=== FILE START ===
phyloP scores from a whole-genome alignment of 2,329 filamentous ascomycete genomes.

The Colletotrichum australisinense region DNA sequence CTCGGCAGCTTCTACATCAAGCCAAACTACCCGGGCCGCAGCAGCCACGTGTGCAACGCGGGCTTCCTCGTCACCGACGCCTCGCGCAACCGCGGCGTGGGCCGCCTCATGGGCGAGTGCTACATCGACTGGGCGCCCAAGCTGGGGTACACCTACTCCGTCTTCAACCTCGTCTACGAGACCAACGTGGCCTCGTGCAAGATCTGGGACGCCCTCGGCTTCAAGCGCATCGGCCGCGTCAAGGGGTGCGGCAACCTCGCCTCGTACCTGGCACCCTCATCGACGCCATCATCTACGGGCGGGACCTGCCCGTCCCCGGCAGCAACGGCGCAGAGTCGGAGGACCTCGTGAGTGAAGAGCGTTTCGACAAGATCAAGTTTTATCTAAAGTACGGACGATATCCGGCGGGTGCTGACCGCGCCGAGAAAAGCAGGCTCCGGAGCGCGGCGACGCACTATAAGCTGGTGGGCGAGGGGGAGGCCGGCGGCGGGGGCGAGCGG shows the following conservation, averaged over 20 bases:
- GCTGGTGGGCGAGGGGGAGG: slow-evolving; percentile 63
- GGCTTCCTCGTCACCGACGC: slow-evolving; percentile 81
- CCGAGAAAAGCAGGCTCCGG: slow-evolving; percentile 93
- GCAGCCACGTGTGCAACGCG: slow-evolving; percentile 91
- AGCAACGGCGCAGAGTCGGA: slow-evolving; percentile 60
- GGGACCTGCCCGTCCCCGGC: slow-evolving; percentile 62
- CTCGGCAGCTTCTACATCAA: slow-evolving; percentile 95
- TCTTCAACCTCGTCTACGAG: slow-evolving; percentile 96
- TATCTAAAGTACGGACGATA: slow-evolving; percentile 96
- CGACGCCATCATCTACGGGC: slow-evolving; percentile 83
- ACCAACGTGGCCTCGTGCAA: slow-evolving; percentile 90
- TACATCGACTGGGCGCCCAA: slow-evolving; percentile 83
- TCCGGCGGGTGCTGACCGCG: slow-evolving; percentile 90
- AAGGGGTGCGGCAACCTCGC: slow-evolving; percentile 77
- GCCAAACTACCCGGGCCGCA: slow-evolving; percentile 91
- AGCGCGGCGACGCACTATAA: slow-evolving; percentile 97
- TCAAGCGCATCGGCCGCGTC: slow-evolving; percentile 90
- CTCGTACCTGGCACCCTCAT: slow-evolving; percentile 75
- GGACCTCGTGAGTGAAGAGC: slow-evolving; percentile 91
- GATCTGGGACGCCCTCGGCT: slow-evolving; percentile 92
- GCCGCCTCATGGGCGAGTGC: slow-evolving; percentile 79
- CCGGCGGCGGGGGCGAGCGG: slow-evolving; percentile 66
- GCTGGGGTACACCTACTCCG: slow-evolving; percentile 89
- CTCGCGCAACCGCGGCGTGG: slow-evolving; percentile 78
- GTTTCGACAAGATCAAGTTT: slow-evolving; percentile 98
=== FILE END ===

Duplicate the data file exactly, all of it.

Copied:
phyloP scores from a whole-genome alignment of 2,329 filamentous ascomycete genomes.

The Colletotrichum australisinense region DNA sequence CTCGGCAGCTTCTACATCAAGCCAAACTACCCGGGCCGCAGCAGCCACGTGTGCAACGCGGGCTTCCTCGTCACCGACGCCTCGCGCAACCGCGGCGTGGGCCGCCTCATGGGCGAGTGCTACATCGACTGGGCGCCCAAGCTGGGGTACACCTACTCCGTCTTCAACCTCGTCTACGAGACCAACGTGGCCTCGTGCAAGATCTGGGACGCCCTCGGCTTCAAGCGCATCGGCCGCGTCAAGGGGTGCGGCAACCTCGCCTCGTACCTGGCACCCTCATCGACGCCATCATCTACGGGCGGGACCTGCCCGTCCCCGGCAGCAACGGCGCAGAGTCGGAGGACCTCGTGAGTGAAGAGCGTTTCGACAAGATCAAGTTTTATCTAAAGTACGGACGATATCCGGCGGGTGCTGACCGCGCCGAGAAAAGCAGGCTCCGGAGCGCGGCGACGCACTATAAGCTGGTGGGCGAGGGGGAGGCCGGCGGCGGGGGCGAGCGG shows the following conservation, averaged over 20 bases:
- GCTGGTGGGCGAGGGGGAGG: slow-evolving; percentile 63
- GGCTTCCTCGTCACCGACGC: slow-evolving; percentile 81
- CCGAGAAAAGCAGGCTCCGG: slow-evolving; percentile 93
- GCAGCCACGTGTGCAACGCG: slow-evolving; percentile 91
- AGCAACGGCGCAGAGTCGGA: slow-evolving; percentile 60
- GGGACCTGCCCGTCCCCGGC: slow-evolving; percentile 62
- CTCGGCAGCTTCTACATCAA: slow-evolving; percentile 95
- TCTTCAACCTCGTCTACGAG: slow-evolving; percentile 96
- TATCTAAAGTACGGACGATA: slow-evolving; percentile 96
- CGACGCCATCATCTACGGGC: slow-evolving; percentile 83
- ACCAACGTGGCCTCGTGCAA: slow-evolving; percentile 90
- TACATCGACTGGGCGCCCAA: slow-evolving; percentile 83
- TCCGGCGGGTGCTGACCGCG: slow-evolving; percentile 90
- AAGGGGTGCGGCAACCTCGC: slow-evolving; percentile 77
- GCCAAACTACCCGGGCCGCA: slow-evolving; percentile 91
- AGCGCGGCGACGCACTATAA: slow-evolving; percentile 97
- TCAAGCGCATCGGCCGCGTC: slow-evolving; percentile 90
- CTCGTACCTGGCACCCTCAT: slow-evolving; percentile 75
- GGACCTCGTGAGTGAAGAGC: slow-evolving; percentile 91
- GATCTGGGACGCCCTCGGCT: slow-evolving; percentile 92
- GCCGCCTCATGGGCGAGTGC: slow-evolving; percentile 79
- CCGGCGGCGGGGGCGAGCGG: slow-evolving; percentile 66
- GCTGGGGTACACCTACTCCG: slow-evolving; percentile 89
- CTCGCGCAACCGCGGCGTGG: slow-evolving; percentile 78
- GTTTCGACAAGATCAAGTTT: slow-evolving; percentile 98